Today is Thanksgiving in the United States. Today also means that I’ve been writing a blog post for over 130 consecutive days now.
As of the 130 day mark, my goal of this blog remains unchanged from the day that I started on this endeavor. This is a place for me, a cyber leader in the daily fray and with nothing to sell, to share opinions often underrepresented in other social media content that help cyber security leaders understand what’s possible in a crazy good cyber program, define a clear strategic direction for their team, communicate with other executives, be resourced correctly, and reduce the level of exhausting, disruptive work.
I’m immensely thankful for my current team and executive team as well as the teams that I’ve had the privilege of building at previous roles. Leadership really is a privilege and those that we lead deserve our best effort.
I’m also thankful that this blog has provided a chance for me to learn more about myself and continue to make improvements in my daily work.
Building vs Fixing: For years, I described myself as a “fixer”. This blog has made me realize that I am actually very much a builder and always have been. Building out of low maturity and not being constrained to fixing whatever may already be in place in order to do so is a powerful methodology. The difference is subtle, but an important one in terms of strategy and conversation.
Conciseness: Successfully writing every day requiring simplifying a wide range of complex cyber security topics into a series of posts comprised of a few paragraphs. It took me a few weeks to find my voice. One thing that has been surprising is that, after 130 days, finding complex topics to concisely write about isn’t any easier but it also hasn’t gotten any harder either.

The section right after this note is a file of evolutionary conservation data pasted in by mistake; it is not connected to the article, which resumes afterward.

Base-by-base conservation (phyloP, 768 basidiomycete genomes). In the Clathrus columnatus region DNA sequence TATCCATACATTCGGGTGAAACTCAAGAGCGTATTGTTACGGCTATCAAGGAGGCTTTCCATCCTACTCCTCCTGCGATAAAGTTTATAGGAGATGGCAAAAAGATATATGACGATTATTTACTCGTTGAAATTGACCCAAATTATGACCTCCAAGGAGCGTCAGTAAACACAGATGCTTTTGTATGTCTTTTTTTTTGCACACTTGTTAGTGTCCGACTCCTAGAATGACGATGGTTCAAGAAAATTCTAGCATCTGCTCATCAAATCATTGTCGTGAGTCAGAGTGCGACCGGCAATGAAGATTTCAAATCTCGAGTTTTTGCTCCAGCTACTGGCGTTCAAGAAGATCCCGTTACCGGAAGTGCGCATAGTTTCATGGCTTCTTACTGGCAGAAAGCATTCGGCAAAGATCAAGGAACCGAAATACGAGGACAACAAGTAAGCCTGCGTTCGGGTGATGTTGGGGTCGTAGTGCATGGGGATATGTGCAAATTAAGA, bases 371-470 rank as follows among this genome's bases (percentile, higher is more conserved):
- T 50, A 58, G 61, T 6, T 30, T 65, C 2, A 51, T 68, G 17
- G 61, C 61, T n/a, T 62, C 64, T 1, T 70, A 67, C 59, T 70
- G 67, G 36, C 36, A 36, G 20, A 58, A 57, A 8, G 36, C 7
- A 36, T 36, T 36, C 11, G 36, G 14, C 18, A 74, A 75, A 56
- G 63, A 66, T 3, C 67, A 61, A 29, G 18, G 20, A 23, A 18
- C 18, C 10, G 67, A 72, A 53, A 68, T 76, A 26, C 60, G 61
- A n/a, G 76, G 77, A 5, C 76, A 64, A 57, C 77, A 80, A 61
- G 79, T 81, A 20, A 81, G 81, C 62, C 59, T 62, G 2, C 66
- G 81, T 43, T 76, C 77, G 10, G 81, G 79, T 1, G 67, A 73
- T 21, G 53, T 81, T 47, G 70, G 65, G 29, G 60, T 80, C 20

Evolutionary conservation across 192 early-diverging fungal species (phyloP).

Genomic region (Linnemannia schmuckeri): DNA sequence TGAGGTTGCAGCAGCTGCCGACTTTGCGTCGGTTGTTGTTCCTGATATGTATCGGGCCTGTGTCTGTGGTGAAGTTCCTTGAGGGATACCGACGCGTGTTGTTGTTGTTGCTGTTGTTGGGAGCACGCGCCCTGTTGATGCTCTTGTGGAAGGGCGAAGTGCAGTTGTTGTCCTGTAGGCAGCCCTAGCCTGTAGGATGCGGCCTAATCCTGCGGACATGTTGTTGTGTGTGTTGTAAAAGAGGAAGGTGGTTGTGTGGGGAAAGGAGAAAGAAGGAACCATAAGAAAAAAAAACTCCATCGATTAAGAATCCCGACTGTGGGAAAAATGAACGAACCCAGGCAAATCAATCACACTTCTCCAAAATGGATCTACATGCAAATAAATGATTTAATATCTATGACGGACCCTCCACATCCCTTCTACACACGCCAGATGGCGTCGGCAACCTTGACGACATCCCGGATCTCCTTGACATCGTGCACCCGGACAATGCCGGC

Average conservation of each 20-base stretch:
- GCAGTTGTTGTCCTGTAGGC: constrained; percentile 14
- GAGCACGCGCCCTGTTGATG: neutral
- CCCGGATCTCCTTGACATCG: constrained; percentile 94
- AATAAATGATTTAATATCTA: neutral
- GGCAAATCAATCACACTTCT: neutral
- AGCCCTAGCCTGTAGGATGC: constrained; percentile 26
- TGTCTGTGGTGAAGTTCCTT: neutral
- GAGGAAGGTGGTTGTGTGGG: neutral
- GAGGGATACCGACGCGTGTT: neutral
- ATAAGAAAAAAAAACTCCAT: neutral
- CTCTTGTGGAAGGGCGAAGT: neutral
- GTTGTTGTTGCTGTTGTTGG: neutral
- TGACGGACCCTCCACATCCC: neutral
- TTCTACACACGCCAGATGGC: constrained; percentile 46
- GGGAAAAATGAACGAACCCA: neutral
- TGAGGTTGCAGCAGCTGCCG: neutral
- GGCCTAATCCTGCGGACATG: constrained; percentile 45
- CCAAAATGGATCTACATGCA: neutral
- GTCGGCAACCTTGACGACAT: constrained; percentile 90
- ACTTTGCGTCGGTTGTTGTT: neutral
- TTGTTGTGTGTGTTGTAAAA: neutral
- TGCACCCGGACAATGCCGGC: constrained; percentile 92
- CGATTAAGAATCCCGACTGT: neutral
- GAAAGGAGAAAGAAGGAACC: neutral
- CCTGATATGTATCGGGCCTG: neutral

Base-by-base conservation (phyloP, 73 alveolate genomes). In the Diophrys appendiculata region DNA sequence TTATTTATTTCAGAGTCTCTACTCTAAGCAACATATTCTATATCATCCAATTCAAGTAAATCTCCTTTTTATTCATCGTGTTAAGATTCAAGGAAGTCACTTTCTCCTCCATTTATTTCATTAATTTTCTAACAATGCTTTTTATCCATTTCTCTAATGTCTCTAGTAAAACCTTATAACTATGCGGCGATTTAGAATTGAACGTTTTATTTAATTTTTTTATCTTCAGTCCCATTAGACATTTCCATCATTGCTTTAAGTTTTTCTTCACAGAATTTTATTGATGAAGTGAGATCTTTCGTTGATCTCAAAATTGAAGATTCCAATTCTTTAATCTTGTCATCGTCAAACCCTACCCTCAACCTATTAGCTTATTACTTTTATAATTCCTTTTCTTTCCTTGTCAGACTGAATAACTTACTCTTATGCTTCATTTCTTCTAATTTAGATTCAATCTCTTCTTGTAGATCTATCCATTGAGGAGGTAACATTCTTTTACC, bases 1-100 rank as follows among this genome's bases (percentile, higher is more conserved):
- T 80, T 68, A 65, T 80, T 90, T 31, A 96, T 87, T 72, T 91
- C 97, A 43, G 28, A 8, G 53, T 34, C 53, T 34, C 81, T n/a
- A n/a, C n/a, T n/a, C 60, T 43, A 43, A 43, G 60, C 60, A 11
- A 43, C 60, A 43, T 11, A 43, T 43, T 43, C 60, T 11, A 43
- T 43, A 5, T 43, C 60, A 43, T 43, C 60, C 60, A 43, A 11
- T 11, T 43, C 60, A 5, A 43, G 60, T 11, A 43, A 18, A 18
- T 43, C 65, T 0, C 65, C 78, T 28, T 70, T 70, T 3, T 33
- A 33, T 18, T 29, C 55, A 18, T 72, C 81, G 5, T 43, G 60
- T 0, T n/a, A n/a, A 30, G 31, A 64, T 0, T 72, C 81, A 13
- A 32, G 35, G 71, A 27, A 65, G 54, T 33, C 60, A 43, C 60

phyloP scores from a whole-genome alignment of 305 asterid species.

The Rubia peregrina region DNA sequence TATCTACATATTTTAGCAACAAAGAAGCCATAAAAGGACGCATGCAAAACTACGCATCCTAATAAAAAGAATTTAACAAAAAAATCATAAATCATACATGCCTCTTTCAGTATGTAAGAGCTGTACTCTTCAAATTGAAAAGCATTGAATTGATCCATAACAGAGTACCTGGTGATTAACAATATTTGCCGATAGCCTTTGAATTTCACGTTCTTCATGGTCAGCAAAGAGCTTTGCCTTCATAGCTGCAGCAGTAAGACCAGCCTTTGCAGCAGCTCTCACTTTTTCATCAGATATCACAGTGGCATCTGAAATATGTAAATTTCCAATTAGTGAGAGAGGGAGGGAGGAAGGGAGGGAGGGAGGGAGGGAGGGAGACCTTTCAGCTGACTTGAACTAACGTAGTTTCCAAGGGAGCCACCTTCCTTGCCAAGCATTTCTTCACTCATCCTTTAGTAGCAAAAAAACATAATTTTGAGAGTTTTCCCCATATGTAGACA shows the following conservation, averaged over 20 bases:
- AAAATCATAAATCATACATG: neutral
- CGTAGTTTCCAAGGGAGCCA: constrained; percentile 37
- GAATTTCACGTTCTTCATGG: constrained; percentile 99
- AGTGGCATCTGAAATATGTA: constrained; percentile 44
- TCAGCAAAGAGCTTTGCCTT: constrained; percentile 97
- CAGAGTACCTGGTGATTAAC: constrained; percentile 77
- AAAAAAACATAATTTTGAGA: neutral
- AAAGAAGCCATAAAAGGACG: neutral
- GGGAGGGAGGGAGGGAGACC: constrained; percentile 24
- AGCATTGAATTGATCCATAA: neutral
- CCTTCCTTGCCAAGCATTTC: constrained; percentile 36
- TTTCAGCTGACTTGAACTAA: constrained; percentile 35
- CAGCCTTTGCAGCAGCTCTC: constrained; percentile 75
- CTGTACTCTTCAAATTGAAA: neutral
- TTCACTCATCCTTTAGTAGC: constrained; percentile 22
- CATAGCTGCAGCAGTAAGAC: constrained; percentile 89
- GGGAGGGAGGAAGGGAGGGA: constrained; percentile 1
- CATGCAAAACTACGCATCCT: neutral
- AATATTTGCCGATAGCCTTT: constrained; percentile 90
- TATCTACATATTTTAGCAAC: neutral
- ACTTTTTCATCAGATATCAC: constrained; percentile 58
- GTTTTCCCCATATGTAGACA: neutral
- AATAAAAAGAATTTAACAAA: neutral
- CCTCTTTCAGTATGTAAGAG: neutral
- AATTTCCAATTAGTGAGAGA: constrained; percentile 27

Storytelling: The time invested in this blog has helped me a better storyteller at work for the executives, my peers, and the team. Storytelling would be a top 3 skill in my list of top skills for cyber leaders. The level of cyber security success in any organization is largely dependent on the good graces and cooperation of leaders and teams outside of cyber security. If you can’t tell an easy and compelling non-technical story, you’ll never get the engagement or resources from others that the cyber security program needs to be successful.
So, in many ways, this blog has been a blessing for which I am immensely thankful. Hopefully, the blog also serves as an opinionated starting point for lively conversations within other organizations regardless of the level of agreement or disagreement around the topic. Disagreement can be a very positive tool for finding the best righ solution.
Thanks to every reader for giving me the chance to do this.
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